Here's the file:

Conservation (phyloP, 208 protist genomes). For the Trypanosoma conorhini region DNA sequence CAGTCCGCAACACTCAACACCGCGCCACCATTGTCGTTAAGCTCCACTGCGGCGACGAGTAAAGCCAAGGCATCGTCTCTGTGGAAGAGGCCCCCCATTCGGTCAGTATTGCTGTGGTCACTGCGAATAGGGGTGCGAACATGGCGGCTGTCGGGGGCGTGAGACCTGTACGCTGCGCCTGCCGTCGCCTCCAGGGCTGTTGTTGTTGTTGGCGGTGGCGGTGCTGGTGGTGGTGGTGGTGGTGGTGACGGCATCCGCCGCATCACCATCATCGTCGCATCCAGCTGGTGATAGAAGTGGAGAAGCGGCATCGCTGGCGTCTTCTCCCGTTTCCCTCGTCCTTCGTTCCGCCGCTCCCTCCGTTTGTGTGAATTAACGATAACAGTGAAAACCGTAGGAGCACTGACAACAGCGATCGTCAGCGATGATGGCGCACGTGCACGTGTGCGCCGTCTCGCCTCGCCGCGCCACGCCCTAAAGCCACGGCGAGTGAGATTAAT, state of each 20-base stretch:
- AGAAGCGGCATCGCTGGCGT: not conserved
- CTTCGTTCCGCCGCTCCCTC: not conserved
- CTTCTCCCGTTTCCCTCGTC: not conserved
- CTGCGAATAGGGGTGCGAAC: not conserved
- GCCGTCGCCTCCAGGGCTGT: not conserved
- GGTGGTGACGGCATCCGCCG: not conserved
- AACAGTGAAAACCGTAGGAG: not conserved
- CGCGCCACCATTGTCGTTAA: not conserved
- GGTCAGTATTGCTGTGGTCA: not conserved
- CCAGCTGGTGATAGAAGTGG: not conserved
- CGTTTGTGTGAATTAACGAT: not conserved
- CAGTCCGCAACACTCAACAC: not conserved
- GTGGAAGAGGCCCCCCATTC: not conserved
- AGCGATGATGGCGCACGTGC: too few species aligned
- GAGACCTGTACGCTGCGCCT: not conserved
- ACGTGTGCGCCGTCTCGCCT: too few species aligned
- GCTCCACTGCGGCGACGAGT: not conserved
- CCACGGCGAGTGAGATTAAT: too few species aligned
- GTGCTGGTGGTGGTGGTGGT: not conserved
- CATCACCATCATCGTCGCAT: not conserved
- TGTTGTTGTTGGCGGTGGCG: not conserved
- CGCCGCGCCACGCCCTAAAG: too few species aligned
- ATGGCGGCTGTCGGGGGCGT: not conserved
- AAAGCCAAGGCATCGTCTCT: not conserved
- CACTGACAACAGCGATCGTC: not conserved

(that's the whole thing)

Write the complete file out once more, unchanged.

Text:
Conservation (phyloP, 208 protist genomes). For the Trypanosoma conorhini region DNA sequence CAGTCCGCAACACTCAACACCGCGCCACCATTGTCGTTAAGCTCCACTGCGGCGACGAGTAAAGCCAAGGCATCGTCTCTGTGGAAGAGGCCCCCCATTCGGTCAGTATTGCTGTGGTCACTGCGAATAGGGGTGCGAACATGGCGGCTGTCGGGGGCGTGAGACCTGTACGCTGCGCCTGCCGTCGCCTCCAGGGCTGTTGTTGTTGTTGGCGGTGGCGGTGCTGGTGGTGGTGGTGGTGGTGGTGACGGCATCCGCCGCATCACCATCATCGTCGCATCCAGCTGGTGATAGAAGTGGAGAAGCGGCATCGCTGGCGTCTTCTCCCGTTTCCCTCGTCCTTCGTTCCGCCGCTCCCTCCGTTTGTGTGAATTAACGATAACAGTGAAAACCGTAGGAGCACTGACAACAGCGATCGTCAGCGATGATGGCGCACGTGCACGTGTGCGCCGTCTCGCCTCGCCGCGCCACGCCCTAAAGCCACGGCGAGTGAGATTAAT, state of each 20-base stretch:
- AGAAGCGGCATCGCTGGCGT: not conserved
- CTTCGTTCCGCCGCTCCCTC: not conserved
- CTTCTCCCGTTTCCCTCGTC: not conserved
- CTGCGAATAGGGGTGCGAAC: not conserved
- GCCGTCGCCTCCAGGGCTGT: not conserved
- GGTGGTGACGGCATCCGCCG: not conserved
- AACAGTGAAAACCGTAGGAG: not conserved
- CGCGCCACCATTGTCGTTAA: not conserved
- GGTCAGTATTGCTGTGGTCA: not conserved
- CCAGCTGGTGATAGAAGTGG: not conserved
- CGTTTGTGTGAATTAACGAT: not conserved
- CAGTCCGCAACACTCAACAC: not conserved
- GTGGAAGAGGCCCCCCATTC: not conserved
- AGCGATGATGGCGCACGTGC: too few species aligned
- GAGACCTGTACGCTGCGCCT: not conserved
- ACGTGTGCGCCGTCTCGCCT: too few species aligned
- GCTCCACTGCGGCGACGAGT: not conserved
- CCACGGCGAGTGAGATTAAT: too few species aligned
- GTGCTGGTGGTGGTGGTGGT: not conserved
- CATCACCATCATCGTCGCAT: not conserved
- TGTTGTTGTTGGCGGTGGCG: not conserved
- CGCCGCGCCACGCCCTAAAG: too few species aligned
- ATGGCGGCTGTCGGGGGCGT: not conserved
- AAAGCCAAGGCATCGTCTCT: not conserved
- CACTGACAACAGCGATCGTC: not conserved